Cooking with Low Vision: Holiday Tips and Tricks

Is reduced vision making you anxious about cooking the big holiday meal for your family? With a little preparation and a lot of practice, it doesn’t have to. Many members of the vision loss community are cooking up a storm, and we’ve got some tips and tricks to help you join them. Time to get that apron on!

Cooking with Low Vision: Holiday Tips and Tricks Image

Let’s Start with a Little Inspiration

The days of thinking that vision loss, or even blindness, means you have to step out of the kitchen are long gone. And on a national stage in the United States, Christine Ha proved that point to millions. Christine is legally blind, having gradually lost her vision from 1999 to 2007 from an autoimmune disease called Neuromyelitis optica. But that didn’t stop her from pursuing her passion for cooking.

In 2012, Christine competed on the cooking competition show “Master Chef,” where she beat out 30,000 home cooks across America to win the Master Chef title. While Ha had an assistant to guide her through the unfamiliar kitchen on set, she did all of the cooking herself, relying on her sense of touch and smell to guide her cooking. Pretty amazing, right? Christine dubs herself “The Blind Cook” and blogs about her experiences on her website.

Tapping into Your Inner Julia Child

Now that you’re inspired, it’s time to get started. And it all starts with preparation. Knowing your kitchen inside and out is essential. If you organise your kitchen, putting cooking utensils in the same place and clearly labelling ingredients with either visual or sensory tags, you’re off to a good start. Lighting can be helpful as well. Mounting lights under your kitchen cabinets, above appliances and even in drawers and cabinets can help make your cooking experience much easier.

And probably one of them most impactful ways to prepare is one of the simplest – buying a light and dark cutting board. Put your light food items on the dark board and your dark food items on the light board – this will give you better contrast, making it easier to see the ingredients you’re working with.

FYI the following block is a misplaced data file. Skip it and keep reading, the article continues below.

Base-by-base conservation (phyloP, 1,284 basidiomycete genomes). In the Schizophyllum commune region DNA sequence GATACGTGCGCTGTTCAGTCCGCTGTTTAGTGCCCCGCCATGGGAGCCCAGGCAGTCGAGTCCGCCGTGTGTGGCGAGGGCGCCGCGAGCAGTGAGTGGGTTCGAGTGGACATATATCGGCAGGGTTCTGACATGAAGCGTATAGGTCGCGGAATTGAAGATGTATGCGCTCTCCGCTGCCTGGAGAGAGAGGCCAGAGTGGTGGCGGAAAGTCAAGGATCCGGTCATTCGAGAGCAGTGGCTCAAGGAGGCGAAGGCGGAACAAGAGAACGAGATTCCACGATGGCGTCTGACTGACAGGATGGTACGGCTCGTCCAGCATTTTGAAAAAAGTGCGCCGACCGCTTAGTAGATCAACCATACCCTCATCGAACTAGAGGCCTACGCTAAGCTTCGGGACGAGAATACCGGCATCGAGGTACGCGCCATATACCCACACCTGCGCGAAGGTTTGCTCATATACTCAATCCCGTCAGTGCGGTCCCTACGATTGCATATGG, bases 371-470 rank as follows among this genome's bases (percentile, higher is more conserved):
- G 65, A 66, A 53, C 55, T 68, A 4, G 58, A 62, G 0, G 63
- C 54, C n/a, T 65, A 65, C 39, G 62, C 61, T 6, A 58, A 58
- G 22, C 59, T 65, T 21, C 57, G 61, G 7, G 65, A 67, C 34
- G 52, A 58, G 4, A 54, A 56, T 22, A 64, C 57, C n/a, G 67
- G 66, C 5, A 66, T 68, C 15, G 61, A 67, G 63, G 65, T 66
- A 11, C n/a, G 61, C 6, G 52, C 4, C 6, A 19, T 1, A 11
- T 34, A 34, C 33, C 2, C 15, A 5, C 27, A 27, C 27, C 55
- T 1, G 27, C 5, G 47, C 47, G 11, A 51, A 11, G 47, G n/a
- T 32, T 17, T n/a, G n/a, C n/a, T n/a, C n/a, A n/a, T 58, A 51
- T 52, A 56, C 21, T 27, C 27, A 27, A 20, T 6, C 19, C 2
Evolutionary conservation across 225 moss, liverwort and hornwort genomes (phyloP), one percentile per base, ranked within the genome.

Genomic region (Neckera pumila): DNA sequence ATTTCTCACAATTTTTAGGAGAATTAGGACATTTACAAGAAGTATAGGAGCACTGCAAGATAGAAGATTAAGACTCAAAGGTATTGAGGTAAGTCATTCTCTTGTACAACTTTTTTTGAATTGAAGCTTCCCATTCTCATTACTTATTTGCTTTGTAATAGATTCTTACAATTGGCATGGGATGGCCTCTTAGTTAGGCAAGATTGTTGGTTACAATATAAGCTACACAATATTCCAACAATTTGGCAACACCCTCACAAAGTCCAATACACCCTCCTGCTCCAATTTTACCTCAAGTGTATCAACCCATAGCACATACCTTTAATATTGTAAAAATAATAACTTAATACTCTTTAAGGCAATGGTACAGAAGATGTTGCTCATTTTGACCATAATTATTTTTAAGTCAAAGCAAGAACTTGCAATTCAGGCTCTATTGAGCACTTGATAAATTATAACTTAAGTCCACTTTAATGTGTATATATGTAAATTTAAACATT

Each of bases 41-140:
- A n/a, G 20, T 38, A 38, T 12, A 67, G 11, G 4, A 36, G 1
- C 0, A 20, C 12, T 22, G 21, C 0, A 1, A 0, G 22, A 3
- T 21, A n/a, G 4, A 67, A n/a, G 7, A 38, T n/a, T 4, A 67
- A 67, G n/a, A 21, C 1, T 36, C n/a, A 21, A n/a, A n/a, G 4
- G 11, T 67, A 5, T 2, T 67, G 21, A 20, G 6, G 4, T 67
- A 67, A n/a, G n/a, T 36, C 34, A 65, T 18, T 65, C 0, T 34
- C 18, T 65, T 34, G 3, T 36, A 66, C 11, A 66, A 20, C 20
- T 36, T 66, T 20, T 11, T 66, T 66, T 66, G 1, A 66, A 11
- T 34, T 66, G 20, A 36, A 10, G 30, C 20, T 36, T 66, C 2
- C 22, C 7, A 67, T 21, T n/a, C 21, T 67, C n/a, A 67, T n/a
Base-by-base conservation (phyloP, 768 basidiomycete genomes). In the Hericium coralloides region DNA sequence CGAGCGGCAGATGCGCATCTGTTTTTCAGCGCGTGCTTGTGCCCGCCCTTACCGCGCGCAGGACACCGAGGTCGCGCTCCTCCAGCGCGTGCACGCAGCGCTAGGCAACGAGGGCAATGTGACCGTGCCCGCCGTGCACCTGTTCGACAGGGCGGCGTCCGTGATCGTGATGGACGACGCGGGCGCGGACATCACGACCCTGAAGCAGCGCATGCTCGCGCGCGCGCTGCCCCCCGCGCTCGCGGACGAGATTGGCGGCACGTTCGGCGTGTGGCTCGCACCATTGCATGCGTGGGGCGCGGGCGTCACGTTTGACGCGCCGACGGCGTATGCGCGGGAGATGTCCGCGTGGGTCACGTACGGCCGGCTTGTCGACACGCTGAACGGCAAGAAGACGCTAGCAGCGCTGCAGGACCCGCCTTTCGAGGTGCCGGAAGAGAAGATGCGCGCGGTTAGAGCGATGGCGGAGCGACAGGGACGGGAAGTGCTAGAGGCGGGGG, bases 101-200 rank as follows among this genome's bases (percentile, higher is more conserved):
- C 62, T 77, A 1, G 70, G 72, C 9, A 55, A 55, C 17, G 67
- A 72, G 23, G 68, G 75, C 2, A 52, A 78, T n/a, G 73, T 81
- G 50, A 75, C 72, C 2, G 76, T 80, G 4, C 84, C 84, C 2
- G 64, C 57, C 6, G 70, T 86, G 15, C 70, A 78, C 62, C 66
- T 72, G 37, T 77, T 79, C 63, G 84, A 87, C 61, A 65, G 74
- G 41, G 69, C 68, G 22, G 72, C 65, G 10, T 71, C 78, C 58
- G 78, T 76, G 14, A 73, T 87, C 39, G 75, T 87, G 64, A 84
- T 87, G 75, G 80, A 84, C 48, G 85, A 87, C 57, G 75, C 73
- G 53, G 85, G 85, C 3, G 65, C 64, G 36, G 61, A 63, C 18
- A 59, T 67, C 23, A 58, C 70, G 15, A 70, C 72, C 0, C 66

Relying On Your Senses

Following in the footsteps of Christine Char, rely on your senses beyond just vision. Christine touches, tastes and smells everything she cooks. Do you have your holiday meal recipes already? Try spending some time before you cook exploring your ingredients. If you know what the items going into your recipes taste, feel, and smell like, you’re more likely to know how to cook them. Even your sense of hearing is critical. Once you start cooking, chefs with vision impairments can actually listen to see if something is done. For example, is there a certain noise that a pot of water that has started to boil makes? What about a piece of chicken. Does it sizzle a certain way when it’s fully cooked? If you start to pay attention to the sounds in the kitchen, you can often create a system of your own that helps you determine when things are ready.

Getting a Safe Chopping System in Place

Perhaps the hardest part of cooking when you have reduced vision is the dreaded chopping of vegetables and other items, particularly the small ones. When you have trouble seeing, using a knife in general can be scary, but especially when it requires you to put your fingers in close proximity to the blade.

Buying contrasting cutting boards can certainly help you see the items you’re cutting better, but there are also some basic cutting techniques that can make the process safer. First off, what about trying a pizza cutter instead of a knife? The handle allows your hands to stay away from the blade, but the pizza wheel still enables you to cut most items. You can also buy knives with ergonomic handles that allow for easier cutting and better hand position. And lastly, try keeping your knuckle against the side of your knife as a guide. Not only does this help you avoid getting hurt, but it can also help you maintain consistent sizes of what you’re cutting.

Read Up!

Most organisations for the reduced vision community have great cooking tips on their website. The Royal National Institute for the Blind, American Foundation for the Blind, and even the BBC offer tips and tricks that can help you create a successful holiday meal this festive season.

 

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